St Paul’s Cathedral has announced plans to build a permanent accessible entrance.

The feature will consist of two ramps on either side of a central staircase on the north side of the cathedral. It will be the most significant external change to the monument in its 300-year history and will be made out of Portland stone to match the building’s exterior.

Can’t believe this giant tourist attraction and world-famous place of worship doesn’t already have one? The cathedral currently has an accessible lift that serves the cathedral floor, and temporary ramps, but a permanent structure is needed to keep up with demand.

‘When St Paul’s was being rebuilt 300 years ago there was no concept of equal access, and so Wren built the cathedral in classical style with steps on all sides,’ said Dean of St Paul’s, The Very Reverend David Ison. ‘In the twenty-first century the difficulties that some people have in accessing this church are unacceptable, and we are setting out to create an easy and equal way into St Paul’s for all people all of the time, regardless of who they are and any particular need they may have.’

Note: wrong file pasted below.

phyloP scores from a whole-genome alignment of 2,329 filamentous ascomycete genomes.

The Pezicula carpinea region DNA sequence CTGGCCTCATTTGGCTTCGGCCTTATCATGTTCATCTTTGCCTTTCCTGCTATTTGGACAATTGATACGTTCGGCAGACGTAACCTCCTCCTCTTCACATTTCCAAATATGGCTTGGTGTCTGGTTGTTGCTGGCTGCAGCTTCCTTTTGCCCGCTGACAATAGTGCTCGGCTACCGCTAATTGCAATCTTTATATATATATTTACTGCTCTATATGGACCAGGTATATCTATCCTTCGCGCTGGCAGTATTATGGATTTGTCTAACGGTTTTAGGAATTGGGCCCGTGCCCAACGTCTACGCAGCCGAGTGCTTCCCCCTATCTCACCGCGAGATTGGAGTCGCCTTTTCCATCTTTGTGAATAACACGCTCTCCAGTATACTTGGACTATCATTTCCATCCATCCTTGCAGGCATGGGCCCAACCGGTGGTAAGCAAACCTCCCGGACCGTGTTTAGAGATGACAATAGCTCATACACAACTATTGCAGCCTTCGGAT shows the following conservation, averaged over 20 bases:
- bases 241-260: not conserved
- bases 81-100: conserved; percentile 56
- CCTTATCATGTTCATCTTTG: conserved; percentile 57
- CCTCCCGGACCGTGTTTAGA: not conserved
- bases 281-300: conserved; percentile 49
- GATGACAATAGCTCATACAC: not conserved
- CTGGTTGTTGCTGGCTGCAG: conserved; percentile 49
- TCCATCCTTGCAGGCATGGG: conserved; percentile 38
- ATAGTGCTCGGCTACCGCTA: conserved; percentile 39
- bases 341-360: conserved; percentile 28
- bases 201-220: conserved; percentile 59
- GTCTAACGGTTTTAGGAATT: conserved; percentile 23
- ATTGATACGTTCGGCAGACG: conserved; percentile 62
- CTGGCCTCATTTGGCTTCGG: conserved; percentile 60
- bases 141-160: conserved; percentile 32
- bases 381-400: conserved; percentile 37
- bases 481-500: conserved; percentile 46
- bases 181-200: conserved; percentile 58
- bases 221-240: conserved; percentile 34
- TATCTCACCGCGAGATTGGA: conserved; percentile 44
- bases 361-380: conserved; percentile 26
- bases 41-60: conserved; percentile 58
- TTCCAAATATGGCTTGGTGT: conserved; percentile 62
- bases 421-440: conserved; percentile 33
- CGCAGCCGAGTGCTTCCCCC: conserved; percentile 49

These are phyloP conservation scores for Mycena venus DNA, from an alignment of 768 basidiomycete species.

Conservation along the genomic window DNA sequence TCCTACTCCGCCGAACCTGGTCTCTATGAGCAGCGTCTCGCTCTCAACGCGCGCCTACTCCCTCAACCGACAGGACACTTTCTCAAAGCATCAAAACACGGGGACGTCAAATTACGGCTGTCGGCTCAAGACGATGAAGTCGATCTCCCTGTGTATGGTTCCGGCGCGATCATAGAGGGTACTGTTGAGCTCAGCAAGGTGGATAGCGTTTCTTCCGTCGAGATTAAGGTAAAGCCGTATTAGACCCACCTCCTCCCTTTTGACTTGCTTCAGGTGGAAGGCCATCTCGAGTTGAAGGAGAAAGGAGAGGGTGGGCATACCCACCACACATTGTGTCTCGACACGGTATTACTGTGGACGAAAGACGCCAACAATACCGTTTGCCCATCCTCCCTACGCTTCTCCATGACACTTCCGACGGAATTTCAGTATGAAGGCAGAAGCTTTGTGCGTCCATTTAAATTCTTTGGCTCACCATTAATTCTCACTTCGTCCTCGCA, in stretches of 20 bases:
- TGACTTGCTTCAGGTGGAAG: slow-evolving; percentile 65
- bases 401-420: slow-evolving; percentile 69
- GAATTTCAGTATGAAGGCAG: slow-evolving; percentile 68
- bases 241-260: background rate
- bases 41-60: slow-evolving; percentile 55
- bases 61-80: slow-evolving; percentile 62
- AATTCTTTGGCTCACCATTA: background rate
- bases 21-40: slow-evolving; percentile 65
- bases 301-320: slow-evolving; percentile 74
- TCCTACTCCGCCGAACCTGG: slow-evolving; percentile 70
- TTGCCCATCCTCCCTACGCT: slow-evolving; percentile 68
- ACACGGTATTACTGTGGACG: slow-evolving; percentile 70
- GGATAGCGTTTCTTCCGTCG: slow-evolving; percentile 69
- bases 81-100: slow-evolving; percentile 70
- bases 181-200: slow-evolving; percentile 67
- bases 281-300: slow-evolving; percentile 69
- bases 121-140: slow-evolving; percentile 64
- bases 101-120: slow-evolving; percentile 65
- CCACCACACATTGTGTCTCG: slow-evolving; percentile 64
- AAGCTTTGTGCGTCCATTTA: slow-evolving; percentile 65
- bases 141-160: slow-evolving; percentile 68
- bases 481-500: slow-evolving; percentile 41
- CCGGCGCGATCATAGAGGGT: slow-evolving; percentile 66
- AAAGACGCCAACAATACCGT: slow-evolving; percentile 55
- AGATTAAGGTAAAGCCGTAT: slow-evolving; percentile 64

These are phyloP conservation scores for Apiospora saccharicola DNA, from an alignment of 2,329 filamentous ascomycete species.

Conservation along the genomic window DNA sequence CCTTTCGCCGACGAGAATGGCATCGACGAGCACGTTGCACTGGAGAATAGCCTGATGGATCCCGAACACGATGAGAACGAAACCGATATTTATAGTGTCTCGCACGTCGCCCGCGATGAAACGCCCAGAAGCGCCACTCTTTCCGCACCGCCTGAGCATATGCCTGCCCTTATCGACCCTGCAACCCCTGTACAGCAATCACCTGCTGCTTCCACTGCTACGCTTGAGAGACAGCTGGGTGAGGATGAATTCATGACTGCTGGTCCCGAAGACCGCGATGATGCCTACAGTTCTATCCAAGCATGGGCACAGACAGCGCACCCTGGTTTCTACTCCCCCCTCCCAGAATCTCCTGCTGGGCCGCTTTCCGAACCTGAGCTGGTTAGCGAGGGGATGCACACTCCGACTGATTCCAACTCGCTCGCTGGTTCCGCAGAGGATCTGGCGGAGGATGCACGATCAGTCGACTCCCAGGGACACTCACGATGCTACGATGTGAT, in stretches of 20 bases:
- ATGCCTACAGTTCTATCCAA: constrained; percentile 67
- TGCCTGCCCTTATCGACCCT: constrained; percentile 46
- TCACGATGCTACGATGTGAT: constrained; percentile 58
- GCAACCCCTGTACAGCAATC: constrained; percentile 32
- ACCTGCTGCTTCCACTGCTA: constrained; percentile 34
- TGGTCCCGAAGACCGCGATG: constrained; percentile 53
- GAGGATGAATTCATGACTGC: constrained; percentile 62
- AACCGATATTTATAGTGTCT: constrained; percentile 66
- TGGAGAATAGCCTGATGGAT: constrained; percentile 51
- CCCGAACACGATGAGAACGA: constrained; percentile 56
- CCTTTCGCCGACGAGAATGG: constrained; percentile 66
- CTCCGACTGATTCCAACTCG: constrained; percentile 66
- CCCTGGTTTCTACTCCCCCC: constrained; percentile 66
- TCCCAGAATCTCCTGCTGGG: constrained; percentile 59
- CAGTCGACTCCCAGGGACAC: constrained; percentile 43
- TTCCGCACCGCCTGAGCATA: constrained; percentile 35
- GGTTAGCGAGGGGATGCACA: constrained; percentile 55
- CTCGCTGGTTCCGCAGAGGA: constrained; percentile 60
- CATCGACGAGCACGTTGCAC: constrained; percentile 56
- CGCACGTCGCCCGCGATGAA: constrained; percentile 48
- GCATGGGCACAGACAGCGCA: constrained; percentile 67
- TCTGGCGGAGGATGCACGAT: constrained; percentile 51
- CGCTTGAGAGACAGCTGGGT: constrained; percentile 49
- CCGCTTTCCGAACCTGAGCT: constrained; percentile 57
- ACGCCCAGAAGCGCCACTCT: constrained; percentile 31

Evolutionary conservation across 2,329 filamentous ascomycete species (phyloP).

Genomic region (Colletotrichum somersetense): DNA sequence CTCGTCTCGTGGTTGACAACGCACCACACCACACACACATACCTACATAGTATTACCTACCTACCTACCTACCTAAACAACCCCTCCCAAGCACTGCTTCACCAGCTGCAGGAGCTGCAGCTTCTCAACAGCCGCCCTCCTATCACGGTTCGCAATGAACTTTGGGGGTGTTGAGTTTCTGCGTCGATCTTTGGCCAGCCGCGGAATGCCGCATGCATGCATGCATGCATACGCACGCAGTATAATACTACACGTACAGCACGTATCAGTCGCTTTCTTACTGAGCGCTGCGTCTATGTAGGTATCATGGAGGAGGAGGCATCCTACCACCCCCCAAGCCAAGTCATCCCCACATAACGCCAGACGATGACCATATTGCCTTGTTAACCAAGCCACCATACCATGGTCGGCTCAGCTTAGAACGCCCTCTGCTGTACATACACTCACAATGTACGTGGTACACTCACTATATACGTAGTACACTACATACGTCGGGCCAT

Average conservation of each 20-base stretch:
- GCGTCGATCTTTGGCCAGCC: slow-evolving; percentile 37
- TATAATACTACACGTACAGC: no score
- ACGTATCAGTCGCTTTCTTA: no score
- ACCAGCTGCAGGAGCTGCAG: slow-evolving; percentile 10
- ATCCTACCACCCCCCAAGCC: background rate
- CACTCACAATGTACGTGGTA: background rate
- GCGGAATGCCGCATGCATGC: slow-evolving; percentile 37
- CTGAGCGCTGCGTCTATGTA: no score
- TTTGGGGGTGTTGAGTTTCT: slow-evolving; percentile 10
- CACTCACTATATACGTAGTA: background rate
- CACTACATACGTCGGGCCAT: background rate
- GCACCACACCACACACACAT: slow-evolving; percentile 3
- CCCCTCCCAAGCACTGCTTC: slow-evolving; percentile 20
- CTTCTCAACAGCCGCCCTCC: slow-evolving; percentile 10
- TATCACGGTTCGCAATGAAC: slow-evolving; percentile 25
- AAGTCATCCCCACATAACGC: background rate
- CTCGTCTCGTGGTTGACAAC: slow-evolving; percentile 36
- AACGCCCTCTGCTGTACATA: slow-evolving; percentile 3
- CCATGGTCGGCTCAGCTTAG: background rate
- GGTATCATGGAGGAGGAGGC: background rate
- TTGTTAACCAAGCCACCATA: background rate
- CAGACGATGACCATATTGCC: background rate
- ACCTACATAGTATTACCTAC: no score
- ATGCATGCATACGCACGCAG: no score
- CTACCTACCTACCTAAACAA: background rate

Construction is expected to be completed around summer 2020 and is being funded by donations. 

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